Crime, il­le­gals and the jobs mag­net

The Washington Times Weekly - - Editorials -

Per­haps no po­lit­i­cal is­sue bet­ter il­lus­trates how out of touch Wash­ing­ton is than il­le­gal im­mi­gra­tion. Polling data shows that Amer­i­cans over­whelm­ingly sup­port a tougher stance to­ward il­le­gals, yet the mes­sage does not seem to have got­ten through to Congress, where pow­er­ful Demo­cratic law­mak­ers are pre­vent­ing floor con­sid­er­a­tion of two ma­jor pieces of leg­is­la­tion. One is the SAVE Act, a bill to curb il­le­gal im­mi­gra­tion through stepped-up en­force­ment — in par­tic­u­lar, more re­sources to en­able fed­eral, state and lo­cal au­thor­i­ties to ar­rest, de­tain and even­tu­ally re­move il­le­gals. The SAVE Act (H.R. 4088 ) is the num­ber one leg­isla­tive al­ter­na­tive to “com­pre­hen­sive im­mi­gra­tion re­form” (i.e., mass amnesty).

House Speaker Nancy Pelosi has blocked the SAVE Act from com­ing to the floor for a vote, and it is likely dead for this year. An­other bill, which would en­cour­age busi­nesses to use a state-of-the art sys­tem called E-Ver­ify to find out whether a job ap­pli­cant is in the United States legally, has been en­dorsed by both John McCain and Barack Obama. On July 31, the House voted 407-2 to con­tinue the pro­gram. But the ACLU is strongly op­posed to E-Ver­ify, and Sen. Robert Me­nen­dez, an open-bor­ders New Jer­sey Demo­crat, has blocked its pas­sage in the Se­nate.

While Congress finds ways to avoid ad­dress­ing the em­ploy­ment mag­net that draws il­le­gals into the United States, the Amer­i­can peo­ple con­tinue to be vic­tim­ized by crim­i­nals who un­law­fully en­ter the coun­try. The is­sue has be­come a large one in Colorado, where Fran­cis Her­nan­dez, an il­le­gal alien, has been charged with man­slaugh­ter, ve­hic­u­lar homi­cide and leav­ing the scene of an ac­ci­dent in con­nec­tion with a Sept. 4 ac­ci­dent in Aurora, Colo., a Den­ver sub­urb, that left three peo­ple dead, in­clud­ing 3-yearold Marten Kudlis, who was get­ting ice cream with his mother. Mr. Her­nan­dez, a Gu­atemalan na­tional, is ac­cused of run­ning a red light in a sport util­ity ve­hi­cle and crash­ing into a truck. Both ve­hi­cles went ca­reen­ing into an ice-cream shop, killing Marten and two women in the truck.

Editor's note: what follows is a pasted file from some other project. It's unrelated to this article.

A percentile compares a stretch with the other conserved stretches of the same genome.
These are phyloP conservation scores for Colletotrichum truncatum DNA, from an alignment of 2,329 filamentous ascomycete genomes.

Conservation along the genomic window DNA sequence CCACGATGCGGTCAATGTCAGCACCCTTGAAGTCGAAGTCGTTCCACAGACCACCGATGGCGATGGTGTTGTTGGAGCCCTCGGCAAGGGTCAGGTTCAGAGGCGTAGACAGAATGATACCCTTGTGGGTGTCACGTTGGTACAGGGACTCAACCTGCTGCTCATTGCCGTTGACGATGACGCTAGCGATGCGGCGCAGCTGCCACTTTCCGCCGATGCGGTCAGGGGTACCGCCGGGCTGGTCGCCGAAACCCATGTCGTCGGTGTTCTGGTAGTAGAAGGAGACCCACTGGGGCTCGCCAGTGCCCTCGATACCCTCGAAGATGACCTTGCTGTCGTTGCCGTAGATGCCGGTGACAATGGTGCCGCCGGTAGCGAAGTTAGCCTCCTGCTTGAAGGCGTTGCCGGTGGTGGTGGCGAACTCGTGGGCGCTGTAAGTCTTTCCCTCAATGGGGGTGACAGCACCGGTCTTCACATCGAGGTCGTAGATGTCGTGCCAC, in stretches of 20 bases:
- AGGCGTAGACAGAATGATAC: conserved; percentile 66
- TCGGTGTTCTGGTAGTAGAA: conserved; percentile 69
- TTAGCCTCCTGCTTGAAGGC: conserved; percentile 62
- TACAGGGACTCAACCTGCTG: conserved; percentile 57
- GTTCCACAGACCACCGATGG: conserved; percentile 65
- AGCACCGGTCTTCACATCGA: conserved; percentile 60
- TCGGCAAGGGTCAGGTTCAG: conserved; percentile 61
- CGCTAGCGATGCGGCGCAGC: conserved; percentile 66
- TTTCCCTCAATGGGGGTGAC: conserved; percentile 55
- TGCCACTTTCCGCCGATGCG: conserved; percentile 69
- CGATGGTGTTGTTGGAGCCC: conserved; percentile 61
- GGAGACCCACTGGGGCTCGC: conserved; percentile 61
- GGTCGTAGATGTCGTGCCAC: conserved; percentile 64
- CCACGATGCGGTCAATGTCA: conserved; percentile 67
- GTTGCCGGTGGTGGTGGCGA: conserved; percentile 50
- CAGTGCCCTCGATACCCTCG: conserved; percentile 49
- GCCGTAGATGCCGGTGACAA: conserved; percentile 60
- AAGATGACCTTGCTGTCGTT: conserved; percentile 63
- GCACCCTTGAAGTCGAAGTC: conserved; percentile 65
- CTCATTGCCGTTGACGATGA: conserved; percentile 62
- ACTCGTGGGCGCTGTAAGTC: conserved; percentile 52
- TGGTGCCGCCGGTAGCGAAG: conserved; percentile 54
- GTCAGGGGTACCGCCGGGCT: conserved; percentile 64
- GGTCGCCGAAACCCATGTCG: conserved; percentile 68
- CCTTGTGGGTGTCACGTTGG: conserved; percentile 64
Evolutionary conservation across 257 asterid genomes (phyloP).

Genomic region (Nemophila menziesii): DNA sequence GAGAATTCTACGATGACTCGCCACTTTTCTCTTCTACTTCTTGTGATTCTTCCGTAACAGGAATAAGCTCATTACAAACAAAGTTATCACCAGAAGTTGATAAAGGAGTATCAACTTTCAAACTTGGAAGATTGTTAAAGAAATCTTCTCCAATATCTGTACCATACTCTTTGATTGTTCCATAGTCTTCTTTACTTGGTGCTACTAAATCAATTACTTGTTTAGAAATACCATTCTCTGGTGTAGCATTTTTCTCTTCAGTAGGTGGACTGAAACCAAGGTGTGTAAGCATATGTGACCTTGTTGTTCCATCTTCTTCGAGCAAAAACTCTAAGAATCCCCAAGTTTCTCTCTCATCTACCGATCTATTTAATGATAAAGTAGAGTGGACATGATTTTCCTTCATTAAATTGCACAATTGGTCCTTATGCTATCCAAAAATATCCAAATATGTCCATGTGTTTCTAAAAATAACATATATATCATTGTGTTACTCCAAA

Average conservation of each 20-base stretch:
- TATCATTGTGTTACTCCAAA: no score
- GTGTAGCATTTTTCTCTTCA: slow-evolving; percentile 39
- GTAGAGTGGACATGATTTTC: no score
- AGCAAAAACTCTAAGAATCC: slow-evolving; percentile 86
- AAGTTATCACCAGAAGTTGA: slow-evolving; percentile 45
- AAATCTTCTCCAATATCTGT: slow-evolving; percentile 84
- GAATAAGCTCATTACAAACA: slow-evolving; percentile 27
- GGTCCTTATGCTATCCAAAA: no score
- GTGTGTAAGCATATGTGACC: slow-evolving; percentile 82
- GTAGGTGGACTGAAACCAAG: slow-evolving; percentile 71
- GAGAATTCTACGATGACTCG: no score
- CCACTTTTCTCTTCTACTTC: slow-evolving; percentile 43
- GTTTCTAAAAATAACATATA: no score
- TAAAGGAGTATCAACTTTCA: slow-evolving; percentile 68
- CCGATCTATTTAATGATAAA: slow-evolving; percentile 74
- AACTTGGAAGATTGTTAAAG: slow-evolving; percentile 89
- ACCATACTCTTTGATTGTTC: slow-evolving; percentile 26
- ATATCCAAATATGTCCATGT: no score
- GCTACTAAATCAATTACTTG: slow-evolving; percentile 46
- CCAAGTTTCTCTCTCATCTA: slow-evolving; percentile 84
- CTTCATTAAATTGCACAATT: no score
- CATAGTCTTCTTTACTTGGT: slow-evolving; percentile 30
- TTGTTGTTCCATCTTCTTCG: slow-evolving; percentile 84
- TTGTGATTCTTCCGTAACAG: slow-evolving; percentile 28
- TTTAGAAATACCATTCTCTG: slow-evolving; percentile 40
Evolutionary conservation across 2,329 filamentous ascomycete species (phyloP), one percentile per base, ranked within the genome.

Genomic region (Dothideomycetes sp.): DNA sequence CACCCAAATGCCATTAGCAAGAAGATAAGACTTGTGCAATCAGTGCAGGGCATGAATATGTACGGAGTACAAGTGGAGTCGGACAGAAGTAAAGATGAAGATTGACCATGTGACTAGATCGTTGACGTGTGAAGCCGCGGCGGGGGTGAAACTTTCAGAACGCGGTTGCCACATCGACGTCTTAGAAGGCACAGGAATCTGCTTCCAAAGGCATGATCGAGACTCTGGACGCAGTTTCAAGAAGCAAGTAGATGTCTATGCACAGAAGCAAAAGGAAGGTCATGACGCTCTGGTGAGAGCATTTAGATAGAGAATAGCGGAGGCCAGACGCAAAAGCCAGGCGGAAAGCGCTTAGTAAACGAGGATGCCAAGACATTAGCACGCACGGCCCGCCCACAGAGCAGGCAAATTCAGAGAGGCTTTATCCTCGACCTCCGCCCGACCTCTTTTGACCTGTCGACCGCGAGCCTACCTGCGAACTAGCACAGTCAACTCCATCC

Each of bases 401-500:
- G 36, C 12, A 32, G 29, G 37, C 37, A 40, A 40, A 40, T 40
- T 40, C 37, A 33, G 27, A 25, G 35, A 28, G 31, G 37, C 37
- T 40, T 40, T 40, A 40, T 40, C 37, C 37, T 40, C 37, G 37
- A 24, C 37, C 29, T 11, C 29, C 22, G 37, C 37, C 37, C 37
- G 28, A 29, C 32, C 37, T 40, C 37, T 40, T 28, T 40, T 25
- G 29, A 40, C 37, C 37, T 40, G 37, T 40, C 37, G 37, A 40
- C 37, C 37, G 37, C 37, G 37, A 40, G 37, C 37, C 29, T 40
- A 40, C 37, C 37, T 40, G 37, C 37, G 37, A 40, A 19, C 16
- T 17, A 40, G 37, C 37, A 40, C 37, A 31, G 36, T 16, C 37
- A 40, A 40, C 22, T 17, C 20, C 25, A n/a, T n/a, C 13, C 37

Nei­ther fed­eral nor Colorado of­fi­cials have been able to sat­is­fac­to­rily ex­plain how Mr. Her­nan­dez was able to avoid de­porta- tion de­spite 16 ar­rests and at least three stints of in­car­cer­a­tion in lo­cal jails for mi­nor crimes, which in­cluded giv­ing po­lice of­fi­cers an alias and ly­ing about hav­ing a driver’s li­cense. In­deed, it is not clear whether he ever had a driver’s li­cense or a job, or who owned the Chevro­let Sub­ur­ban that Mr. Her­nan­dez al­legedly crashed into the truck 11 days ago. But a bizarre se­ries of oc­cur­rences en­abled him to re­main free de­spite his il­le­gal sta­tus in the United States — even as he con­tin­ued to be ar­rested (and in at least some cases, con­victed) of traf­fic vi­o­la­tions and mi­nor crimes. On May 24, Den­ver po­lice stopped and wrote Mr. Her­nan­dez a sum­mons for mul­ti­ple of­fenses, which in­cluded driv­ing without a valid li­cense and proof of in­sur­ance. One week later, po­lice cited him again for driv­ing without a valid li­cense and other vi­o­la­tions.

Mr. Her­nan­dez missed an­other court date and did not ap­pear be­fore a judge on the charges un­til he was ar­rested again on July 18, when po­lice stopped him for not hav­ing a li­cense plate on his car and smelled al­co­hol on his breath. Mr. Her­nan­dez gave po­lice an alias and at­tempted to flee. The Den­ver Post re­ported that when the de­fen­dant ap­peared be­fore Den­ver County Cir­cuit Court Judge Clau­dia Jor­dan, court records in­cluded some in­for­ma­tion about his prior traf­fic-re­lated of­fenses but ap­par­ently omit­ted in­for­ma­tion about time Mr. Her­nan­dez had spent in jail for crimes that in­cluded ly­ing about hav­ing a driver’s li­cense. Mr. Her­nan­dez pled guilty to one mi­nor count, and Judge Jor­dan gave him un­til Dec. 17 to ob­tain a li­cense to drive — telling him that if he did, the de­fen­dant would not have to serve jail time. He now faces up to 80 years in prison if con­victed in the Sept. 4 in­ci­dent.

Right now, Colorado politi­cians and fed­eral Im­mi­gra­tion and Cus­toms En­force­ment (ICE) are de­bat­ing whether state and lo­cal of­fi­cials no­ti­fied ICE about Mr. Her­nan­dez — as they should have. But re­gard­less of who dropped the ball in the par­tic­u­lar case, open-bor­ders politi­cians like Mrs. Pelosi and Mr. Me­nen­dez, who have made this coun­try a wel­com­ing place for il­le­gals, have to shoul­der some of the blame for the fact that aliens like Fran­cis Her­nan­dez con­tinue to walk the streets.

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